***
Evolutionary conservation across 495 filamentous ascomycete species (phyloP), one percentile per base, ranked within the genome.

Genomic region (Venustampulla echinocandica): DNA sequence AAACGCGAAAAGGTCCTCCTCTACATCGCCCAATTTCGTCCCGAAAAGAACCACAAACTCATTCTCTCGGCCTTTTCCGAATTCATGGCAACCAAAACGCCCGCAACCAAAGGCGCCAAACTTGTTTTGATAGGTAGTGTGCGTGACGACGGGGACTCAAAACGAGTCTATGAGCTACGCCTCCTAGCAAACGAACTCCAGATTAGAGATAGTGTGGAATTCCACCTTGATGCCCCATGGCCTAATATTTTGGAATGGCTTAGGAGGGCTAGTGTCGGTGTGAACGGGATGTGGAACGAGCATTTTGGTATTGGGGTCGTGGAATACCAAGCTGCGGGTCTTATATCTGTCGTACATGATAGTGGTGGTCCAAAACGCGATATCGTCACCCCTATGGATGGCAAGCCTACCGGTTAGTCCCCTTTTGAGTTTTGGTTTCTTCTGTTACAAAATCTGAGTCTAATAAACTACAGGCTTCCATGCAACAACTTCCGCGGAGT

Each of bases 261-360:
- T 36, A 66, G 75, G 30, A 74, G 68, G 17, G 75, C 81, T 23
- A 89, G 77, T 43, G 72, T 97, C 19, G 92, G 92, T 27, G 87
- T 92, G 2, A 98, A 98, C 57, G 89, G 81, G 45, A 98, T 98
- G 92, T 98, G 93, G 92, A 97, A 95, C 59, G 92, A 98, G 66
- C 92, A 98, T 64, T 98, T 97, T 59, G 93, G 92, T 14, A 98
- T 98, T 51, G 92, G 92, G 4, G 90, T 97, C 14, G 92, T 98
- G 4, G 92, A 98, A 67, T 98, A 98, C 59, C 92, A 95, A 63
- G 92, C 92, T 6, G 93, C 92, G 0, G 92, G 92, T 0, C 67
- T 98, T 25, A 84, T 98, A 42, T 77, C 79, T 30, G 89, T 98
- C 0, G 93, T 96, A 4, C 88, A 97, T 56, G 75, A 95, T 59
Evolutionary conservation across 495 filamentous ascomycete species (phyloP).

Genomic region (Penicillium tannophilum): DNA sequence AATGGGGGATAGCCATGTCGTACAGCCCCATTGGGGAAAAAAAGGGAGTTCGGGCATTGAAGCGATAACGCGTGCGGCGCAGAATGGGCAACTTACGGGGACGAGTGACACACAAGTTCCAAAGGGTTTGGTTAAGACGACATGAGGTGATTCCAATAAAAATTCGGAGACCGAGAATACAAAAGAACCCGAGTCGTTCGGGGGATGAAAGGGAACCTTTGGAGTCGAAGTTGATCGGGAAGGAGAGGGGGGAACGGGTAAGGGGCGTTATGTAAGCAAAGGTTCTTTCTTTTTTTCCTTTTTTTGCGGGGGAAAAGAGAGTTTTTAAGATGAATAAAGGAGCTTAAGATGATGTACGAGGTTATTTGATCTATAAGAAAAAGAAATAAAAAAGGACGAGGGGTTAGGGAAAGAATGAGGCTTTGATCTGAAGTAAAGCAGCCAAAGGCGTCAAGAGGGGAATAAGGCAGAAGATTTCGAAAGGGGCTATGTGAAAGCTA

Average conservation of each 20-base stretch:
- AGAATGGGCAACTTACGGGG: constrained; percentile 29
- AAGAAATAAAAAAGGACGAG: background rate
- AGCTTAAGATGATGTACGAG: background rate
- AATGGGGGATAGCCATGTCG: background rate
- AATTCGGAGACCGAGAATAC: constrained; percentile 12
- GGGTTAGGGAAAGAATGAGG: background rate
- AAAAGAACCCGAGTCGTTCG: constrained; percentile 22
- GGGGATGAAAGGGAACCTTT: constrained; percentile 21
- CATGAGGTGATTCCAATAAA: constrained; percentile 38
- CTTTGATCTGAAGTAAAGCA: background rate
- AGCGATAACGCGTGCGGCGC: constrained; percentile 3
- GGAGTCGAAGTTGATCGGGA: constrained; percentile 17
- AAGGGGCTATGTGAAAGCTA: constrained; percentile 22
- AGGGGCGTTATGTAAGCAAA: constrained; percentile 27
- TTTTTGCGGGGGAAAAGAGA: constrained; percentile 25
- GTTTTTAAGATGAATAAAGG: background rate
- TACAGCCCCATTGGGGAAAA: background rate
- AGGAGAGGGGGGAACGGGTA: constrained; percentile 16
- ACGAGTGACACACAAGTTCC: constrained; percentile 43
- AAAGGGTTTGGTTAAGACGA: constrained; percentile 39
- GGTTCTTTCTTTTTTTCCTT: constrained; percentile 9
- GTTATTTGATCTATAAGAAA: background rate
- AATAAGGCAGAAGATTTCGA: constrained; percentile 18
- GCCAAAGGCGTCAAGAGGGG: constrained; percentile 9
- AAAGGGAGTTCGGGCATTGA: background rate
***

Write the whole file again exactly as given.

Evolutionary conservation across 495 filamentous ascomycete species (phyloP), one percentile per base, ranked within the genome.

Genomic region (Venustampulla echinocandica): DNA sequence AAACGCGAAAAGGTCCTCCTCTACATCGCCCAATTTCGTCCCGAAAAGAACCACAAACTCATTCTCTCGGCCTTTTCCGAATTCATGGCAACCAAAACGCCCGCAACCAAAGGCGCCAAACTTGTTTTGATAGGTAGTGTGCGTGACGACGGGGACTCAAAACGAGTCTATGAGCTACGCCTCCTAGCAAACGAACTCCAGATTAGAGATAGTGTGGAATTCCACCTTGATGCCCCATGGCCTAATATTTTGGAATGGCTTAGGAGGGCTAGTGTCGGTGTGAACGGGATGTGGAACGAGCATTTTGGTATTGGGGTCGTGGAATACCAAGCTGCGGGTCTTATATCTGTCGTACATGATAGTGGTGGTCCAAAACGCGATATCGTCACCCCTATGGATGGCAAGCCTACCGGTTAGTCCCCTTTTGAGTTTTGGTTTCTTCTGTTACAAAATCTGAGTCTAATAAACTACAGGCTTCCATGCAACAACTTCCGCGGAGT

Each of bases 261-360:
- T 36, A 66, G 75, G 30, A 74, G 68, G 17, G 75, C 81, T 23
- A 89, G 77, T 43, G 72, T 97, C 19, G 92, G 92, T 27, G 87
- T 92, G 2, A 98, A 98, C 57, G 89, G 81, G 45, A 98, T 98
- G 92, T 98, G 93, G 92, A 97, A 95, C 59, G 92, A 98, G 66
- C 92, A 98, T 64, T 98, T 97, T 59, G 93, G 92, T 14, A 98
- T 98, T 51, G 92, G 92, G 4, G 90, T 97, C 14, G 92, T 98
- G 4, G 92, A 98, A 67, T 98, A 98, C 59, C 92, A 95, A 63
- G 92, C 92, T 6, G 93, C 92, G 0, G 92, G 92, T 0, C 67
- T 98, T 25, A 84, T 98, A 42, T 77, C 79, T 30, G 89, T 98
- C 0, G 93, T 96, A 4, C 88, A 97, T 56, G 75, A 95, T 59
Evolutionary conservation across 495 filamentous ascomycete species (phyloP).

Genomic region (Penicillium tannophilum): DNA sequence AATGGGGGATAGCCATGTCGTACAGCCCCATTGGGGAAAAAAAGGGAGTTCGGGCATTGAAGCGATAACGCGTGCGGCGCAGAATGGGCAACTTACGGGGACGAGTGACACACAAGTTCCAAAGGGTTTGGTTAAGACGACATGAGGTGATTCCAATAAAAATTCGGAGACCGAGAATACAAAAGAACCCGAGTCGTTCGGGGGATGAAAGGGAACCTTTGGAGTCGAAGTTGATCGGGAAGGAGAGGGGGGAACGGGTAAGGGGCGTTATGTAAGCAAAGGTTCTTTCTTTTTTTCCTTTTTTTGCGGGGGAAAAGAGAGTTTTTAAGATGAATAAAGGAGCTTAAGATGATGTACGAGGTTATTTGATCTATAAGAAAAAGAAATAAAAAAGGACGAGGGGTTAGGGAAAGAATGAGGCTTTGATCTGAAGTAAAGCAGCCAAAGGCGTCAAGAGGGGAATAAGGCAGAAGATTTCGAAAGGGGCTATGTGAAAGCTA

Average conservation of each 20-base stretch:
- AGAATGGGCAACTTACGGGG: constrained; percentile 29
- AAGAAATAAAAAAGGACGAG: background rate
- AGCTTAAGATGATGTACGAG: background rate
- AATGGGGGATAGCCATGTCG: background rate
- AATTCGGAGACCGAGAATAC: constrained; percentile 12
- GGGTTAGGGAAAGAATGAGG: background rate
- AAAAGAACCCGAGTCGTTCG: constrained; percentile 22
- GGGGATGAAAGGGAACCTTT: constrained; percentile 21
- CATGAGGTGATTCCAATAAA: constrained; percentile 38
- CTTTGATCTGAAGTAAAGCA: background rate
- AGCGATAACGCGTGCGGCGC: constrained; percentile 3
- GGAGTCGAAGTTGATCGGGA: constrained; percentile 17
- AAGGGGCTATGTGAAAGCTA: constrained; percentile 22
- AGGGGCGTTATGTAAGCAAA: constrained; percentile 27
- TTTTTGCGGGGGAAAAGAGA: constrained; percentile 25
- GTTTTTAAGATGAATAAAGG: background rate
- TACAGCCCCATTGGGGAAAA: background rate
- AGGAGAGGGGGGAACGGGTA: constrained; percentile 16
- ACGAGTGACACACAAGTTCC: constrained; percentile 43
- AAAGGGTTTGGTTAAGACGA: constrained; percentile 39
- GGTTCTTTCTTTTTTTCCTT: constrained; percentile 9
- GTTATTTGATCTATAAGAAA: background rate
- AATAAGGCAGAAGATTTCGA: constrained; percentile 18
- GCCAAAGGCGTCAAGAGGGG: constrained; percentile 9
- AAAGGGAGTTCGGGCATTGA: background rate